Finance: Expert gives advice on getting the most out of your pension
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Policy advisers to the Treasury are looking at ways to fund public spending amid record levels of debt due to the pandemic. Later this month the Chancellor will unveil his plans to MPs when he delivers his Budget in the Commons.
It is thought the man in No11 is looking at loosening the cap on pension management fees to help persuade funds to invest in UK start-ups, technology companies and renewable energy schemes.
Pension managers have been dissuaded from investing in those areas in the past because they are more expensive assets which often result in performance fees that could be higher than the 0.75 percent cap.
Consultancy XPS Pensions Group has warned any easing on the cap could have an incremental impact on Britons’ retirement plans.
Their analysis indicates if fees rose from 0.75 percent to 1.5 percent it would mean an extra five years of work.
Currently, pensioners typically receive £19,000 a year, based on private funds and the state pension.
The annual amount will be paid out to anyone with a retirement pot of £305,000 by age 66.
But it would take until the age of 71 to reach the same payout if fees doubled.
Even just a 0.25 percent rise would mean an extra year of work to make up for the lost money.
Any announcement on a change to pension fund rules would likely be subject to a formal consultation.
But it comes after the Treasury announced plans earlier this year to find ways to encourage schemes to invest in “high-growth companies”.
The 0.75 percent cap was introduced in 2015 to coincide with the auto-enrolment of employees onto company pension schemes.
The Government was eager to stop firms exploiting workers by making an excessive profit from vulnerable savers who had been placed into the pension with little understanding.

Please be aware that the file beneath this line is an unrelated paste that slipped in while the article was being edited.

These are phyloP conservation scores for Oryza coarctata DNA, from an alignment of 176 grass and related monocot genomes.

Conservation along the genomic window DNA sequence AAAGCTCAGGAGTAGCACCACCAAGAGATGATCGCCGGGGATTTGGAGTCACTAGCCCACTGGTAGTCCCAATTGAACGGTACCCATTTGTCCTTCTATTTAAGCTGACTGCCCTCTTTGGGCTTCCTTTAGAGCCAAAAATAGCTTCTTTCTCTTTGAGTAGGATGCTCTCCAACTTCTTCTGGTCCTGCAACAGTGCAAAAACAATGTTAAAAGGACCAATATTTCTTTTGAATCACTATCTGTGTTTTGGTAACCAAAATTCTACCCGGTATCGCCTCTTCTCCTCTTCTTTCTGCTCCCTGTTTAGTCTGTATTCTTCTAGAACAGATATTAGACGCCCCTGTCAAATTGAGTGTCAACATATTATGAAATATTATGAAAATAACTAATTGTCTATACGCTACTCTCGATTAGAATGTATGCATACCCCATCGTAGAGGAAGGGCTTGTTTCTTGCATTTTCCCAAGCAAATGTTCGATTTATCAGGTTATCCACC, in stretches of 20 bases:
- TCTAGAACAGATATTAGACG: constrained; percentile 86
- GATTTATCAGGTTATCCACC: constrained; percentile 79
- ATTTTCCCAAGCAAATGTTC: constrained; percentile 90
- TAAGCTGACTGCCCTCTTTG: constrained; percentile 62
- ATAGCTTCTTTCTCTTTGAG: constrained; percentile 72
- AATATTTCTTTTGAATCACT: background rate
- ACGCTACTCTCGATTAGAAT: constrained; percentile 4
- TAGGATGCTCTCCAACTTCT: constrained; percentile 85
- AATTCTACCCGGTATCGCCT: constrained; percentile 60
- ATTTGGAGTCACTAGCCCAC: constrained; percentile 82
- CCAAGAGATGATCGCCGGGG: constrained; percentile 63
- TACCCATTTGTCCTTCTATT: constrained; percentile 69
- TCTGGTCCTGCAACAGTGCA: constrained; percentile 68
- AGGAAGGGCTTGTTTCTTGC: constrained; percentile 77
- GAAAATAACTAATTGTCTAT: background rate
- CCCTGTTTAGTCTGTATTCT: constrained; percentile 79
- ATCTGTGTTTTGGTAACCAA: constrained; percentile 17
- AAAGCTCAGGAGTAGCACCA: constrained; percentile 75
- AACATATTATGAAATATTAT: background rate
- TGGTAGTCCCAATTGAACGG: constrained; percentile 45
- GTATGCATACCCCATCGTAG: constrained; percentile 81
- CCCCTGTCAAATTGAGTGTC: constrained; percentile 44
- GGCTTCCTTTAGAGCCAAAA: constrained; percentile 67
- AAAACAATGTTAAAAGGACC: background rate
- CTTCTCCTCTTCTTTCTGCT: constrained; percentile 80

Since 2015 about ten million people have been enrolled on pensions schemes.
Prime Minister Boris Johnson has made levelling up the UK central to his Government’s mission.
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He has pledged to improve opportunities in the north of England and other areas to offer “hope and opportunity to those areas that have felt left behind”.
Mr Johnson sees more investment infrastructure and extra capital start-up firms as key ways to make his vision a reality.
Britain currently has record debt levels after unprecedented public spending during the coronavirus crisis to keep the economy afloat.
Mr Sunak is looking at how to bring down the eye-watering £2trillion sum while also funding levelling up projects and watering down pension fund rules is understood to have the backing of Pensions Secretary Therese Coffey.
Addressing the Conservative party conference earlier this month he said he would always be finally responsible while Chancellor.
“There can be no prosperous future unless it is built on the foundation of strong public finances.
“And I have to be blunt with you. Our recovery comes with a cost,” Mr Sunak said.
“Our national debt is almost 100 percent of GDP, so, we need to fix our public finances because strong public finances don’t happen by accident.”
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